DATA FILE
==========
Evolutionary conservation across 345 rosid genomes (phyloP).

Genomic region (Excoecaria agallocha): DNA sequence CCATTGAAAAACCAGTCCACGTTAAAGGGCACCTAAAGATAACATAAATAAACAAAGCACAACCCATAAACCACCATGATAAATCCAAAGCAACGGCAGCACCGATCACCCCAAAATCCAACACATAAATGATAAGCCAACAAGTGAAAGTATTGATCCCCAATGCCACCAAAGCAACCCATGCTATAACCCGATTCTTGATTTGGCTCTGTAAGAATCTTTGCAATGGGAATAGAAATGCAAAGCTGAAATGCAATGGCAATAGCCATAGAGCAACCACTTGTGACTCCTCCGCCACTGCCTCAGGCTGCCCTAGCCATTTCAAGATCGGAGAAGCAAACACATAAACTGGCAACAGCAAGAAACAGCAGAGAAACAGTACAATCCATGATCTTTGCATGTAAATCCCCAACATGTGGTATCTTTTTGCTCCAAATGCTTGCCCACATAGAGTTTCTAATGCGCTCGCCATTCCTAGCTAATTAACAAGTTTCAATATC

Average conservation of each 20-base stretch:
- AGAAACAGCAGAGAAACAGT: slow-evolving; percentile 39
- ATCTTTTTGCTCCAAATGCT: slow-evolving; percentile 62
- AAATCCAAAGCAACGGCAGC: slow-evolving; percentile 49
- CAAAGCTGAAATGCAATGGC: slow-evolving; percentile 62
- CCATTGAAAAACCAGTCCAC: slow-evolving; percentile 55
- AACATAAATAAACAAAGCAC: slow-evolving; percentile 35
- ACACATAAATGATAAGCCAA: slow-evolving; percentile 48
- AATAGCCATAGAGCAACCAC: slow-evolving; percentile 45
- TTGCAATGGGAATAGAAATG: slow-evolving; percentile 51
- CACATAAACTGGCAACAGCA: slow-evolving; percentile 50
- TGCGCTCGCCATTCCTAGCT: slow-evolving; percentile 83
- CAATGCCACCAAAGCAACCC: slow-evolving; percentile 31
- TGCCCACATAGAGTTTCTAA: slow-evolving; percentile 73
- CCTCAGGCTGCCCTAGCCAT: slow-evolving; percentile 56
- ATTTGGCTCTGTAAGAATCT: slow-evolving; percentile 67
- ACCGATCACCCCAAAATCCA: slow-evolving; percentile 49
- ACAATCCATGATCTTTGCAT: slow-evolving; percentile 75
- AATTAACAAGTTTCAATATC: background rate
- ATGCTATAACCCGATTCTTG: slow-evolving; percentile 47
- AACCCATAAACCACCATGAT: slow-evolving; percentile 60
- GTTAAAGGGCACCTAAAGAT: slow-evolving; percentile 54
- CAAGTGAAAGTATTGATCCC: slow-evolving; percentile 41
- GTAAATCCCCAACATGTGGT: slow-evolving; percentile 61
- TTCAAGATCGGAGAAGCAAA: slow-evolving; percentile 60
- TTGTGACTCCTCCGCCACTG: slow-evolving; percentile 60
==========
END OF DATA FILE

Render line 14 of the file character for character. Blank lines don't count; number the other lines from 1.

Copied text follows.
- TGCGCTCGCCATTCCTAGCT: slow-evolving; percentile 83